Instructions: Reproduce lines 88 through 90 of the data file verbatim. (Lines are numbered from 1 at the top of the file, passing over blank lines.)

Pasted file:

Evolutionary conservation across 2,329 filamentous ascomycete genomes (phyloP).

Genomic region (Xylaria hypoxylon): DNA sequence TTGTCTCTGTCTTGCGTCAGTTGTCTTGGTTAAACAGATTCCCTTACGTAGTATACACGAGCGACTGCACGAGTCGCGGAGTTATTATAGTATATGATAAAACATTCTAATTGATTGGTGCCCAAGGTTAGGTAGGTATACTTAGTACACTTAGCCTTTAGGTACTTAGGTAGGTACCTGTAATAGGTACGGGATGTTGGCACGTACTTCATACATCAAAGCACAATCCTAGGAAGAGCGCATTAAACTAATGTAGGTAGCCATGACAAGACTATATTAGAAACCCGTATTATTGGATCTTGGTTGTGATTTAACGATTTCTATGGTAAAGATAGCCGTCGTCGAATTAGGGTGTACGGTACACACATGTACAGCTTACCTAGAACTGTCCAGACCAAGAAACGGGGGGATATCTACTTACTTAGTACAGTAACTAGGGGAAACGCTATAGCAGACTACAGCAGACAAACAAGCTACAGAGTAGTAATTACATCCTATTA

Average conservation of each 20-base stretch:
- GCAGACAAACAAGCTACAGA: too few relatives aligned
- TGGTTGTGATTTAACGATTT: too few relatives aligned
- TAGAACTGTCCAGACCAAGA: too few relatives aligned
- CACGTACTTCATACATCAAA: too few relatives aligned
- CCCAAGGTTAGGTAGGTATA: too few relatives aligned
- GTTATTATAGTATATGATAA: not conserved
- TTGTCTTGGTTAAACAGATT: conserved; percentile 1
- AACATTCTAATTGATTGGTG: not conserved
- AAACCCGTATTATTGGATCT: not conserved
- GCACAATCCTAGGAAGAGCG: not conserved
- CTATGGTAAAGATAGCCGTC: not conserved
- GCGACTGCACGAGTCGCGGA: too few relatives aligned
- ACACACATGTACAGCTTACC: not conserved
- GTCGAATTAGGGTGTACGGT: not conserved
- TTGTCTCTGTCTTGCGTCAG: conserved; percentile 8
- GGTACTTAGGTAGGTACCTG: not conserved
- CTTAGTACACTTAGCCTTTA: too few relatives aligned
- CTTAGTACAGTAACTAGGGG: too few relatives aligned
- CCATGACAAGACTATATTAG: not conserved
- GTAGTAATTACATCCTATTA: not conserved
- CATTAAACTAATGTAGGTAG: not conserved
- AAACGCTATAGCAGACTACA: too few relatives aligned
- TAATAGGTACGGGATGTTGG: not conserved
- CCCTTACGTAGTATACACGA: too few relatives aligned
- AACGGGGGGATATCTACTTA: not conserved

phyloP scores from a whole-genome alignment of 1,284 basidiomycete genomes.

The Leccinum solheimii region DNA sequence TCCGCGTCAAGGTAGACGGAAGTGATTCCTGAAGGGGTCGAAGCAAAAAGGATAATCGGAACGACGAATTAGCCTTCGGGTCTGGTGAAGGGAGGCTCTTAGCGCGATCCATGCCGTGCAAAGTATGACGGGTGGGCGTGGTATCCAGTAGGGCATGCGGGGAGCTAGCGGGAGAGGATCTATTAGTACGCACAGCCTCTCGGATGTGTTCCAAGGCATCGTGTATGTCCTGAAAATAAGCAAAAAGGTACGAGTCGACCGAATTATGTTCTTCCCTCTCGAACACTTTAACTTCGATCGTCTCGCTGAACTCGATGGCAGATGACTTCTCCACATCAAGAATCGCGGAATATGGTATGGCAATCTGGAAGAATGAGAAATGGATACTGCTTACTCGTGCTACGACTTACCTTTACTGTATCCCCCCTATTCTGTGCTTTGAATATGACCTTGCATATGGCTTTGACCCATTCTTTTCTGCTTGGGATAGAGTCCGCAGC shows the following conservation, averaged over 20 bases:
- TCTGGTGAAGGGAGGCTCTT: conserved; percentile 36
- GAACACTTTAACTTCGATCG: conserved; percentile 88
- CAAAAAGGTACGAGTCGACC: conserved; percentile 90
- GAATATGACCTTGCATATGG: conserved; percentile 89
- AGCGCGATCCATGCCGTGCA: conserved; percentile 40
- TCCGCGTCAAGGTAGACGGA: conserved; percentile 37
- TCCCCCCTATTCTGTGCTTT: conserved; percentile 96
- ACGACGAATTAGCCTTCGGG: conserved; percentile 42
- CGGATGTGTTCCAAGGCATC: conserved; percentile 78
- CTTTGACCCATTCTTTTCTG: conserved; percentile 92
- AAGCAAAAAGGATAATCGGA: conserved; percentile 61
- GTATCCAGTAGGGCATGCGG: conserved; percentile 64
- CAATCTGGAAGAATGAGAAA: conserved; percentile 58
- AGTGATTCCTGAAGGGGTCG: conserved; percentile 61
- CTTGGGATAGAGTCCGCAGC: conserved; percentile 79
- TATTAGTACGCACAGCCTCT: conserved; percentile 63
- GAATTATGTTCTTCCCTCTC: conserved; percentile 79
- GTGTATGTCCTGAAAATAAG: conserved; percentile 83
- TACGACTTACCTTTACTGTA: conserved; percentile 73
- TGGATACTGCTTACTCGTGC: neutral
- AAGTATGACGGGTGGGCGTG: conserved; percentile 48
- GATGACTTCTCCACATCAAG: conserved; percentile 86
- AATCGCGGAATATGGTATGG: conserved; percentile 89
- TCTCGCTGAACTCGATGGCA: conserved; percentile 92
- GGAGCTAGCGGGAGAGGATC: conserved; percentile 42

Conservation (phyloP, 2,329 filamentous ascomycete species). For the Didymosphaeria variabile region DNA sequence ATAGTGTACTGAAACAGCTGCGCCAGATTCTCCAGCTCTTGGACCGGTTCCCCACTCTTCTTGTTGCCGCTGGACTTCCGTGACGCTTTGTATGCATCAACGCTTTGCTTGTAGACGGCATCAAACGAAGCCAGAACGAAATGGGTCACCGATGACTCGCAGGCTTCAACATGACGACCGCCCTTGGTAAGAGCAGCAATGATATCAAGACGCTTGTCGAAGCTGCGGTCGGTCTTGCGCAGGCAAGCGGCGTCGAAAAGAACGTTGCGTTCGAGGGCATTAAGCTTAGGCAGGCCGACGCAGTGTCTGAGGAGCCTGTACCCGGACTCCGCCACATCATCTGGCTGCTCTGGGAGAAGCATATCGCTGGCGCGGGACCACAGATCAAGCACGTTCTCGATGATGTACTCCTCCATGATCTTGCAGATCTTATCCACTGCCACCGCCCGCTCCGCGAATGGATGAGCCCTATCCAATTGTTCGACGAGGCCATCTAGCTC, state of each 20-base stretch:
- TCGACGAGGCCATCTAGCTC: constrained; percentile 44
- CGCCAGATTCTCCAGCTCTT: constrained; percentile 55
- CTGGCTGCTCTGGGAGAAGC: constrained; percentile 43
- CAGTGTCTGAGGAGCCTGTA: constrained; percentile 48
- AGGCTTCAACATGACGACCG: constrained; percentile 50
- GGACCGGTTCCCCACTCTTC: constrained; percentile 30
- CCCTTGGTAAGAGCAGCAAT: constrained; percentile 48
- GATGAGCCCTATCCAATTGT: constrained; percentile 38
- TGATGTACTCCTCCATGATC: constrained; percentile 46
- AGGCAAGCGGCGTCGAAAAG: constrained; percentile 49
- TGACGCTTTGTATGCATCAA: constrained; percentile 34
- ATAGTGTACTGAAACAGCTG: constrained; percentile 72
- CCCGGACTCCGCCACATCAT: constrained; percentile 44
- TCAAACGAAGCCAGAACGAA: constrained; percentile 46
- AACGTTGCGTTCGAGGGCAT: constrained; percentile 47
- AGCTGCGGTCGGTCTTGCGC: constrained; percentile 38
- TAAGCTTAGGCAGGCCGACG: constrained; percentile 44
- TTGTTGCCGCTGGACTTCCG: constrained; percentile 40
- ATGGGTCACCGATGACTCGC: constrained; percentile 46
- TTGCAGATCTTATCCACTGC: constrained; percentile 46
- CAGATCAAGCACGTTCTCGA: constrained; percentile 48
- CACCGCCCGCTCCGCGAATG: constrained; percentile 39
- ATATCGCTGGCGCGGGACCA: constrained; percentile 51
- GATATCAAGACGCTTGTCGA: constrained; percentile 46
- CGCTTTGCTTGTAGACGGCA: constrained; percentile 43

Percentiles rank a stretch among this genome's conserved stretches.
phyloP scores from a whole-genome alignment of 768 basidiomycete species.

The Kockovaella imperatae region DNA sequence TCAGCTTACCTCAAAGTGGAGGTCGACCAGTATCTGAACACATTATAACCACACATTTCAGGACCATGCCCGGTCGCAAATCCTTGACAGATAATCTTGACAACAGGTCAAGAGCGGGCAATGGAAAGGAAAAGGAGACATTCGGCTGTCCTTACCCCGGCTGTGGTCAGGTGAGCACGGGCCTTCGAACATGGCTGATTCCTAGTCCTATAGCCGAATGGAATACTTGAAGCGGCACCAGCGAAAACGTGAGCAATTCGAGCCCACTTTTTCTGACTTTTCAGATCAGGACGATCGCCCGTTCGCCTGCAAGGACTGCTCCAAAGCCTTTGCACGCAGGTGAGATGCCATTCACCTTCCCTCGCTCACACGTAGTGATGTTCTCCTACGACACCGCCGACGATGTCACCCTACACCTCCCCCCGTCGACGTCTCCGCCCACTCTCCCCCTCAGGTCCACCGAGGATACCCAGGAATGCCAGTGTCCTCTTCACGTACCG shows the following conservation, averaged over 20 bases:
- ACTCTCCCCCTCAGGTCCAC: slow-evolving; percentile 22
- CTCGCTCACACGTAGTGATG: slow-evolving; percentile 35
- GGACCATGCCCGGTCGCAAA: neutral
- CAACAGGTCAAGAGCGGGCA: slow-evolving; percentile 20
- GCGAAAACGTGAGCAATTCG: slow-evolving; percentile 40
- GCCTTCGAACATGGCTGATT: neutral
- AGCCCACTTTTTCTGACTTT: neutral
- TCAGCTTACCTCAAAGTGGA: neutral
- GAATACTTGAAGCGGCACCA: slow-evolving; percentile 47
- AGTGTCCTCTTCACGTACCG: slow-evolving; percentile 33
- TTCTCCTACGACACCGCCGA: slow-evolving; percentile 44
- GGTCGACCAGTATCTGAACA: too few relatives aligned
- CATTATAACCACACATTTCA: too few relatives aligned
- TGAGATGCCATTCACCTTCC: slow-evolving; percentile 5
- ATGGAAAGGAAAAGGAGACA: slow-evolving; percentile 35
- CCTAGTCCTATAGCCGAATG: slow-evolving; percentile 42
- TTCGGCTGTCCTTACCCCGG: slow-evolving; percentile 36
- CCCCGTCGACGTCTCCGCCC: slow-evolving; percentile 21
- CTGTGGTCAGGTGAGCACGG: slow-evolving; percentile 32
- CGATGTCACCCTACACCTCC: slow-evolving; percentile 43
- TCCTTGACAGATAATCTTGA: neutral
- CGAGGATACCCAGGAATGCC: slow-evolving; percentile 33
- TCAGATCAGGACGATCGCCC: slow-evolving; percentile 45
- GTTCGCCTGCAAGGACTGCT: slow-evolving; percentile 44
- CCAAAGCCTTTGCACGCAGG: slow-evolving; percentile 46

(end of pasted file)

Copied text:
- CAACAGGTCAAGAGCGGGCA: slow-evolving; percentile 20
- GCGAAAACGTGAGCAATTCG: slow-evolving; percentile 40
- GCCTTCGAACATGGCTGATT: neutral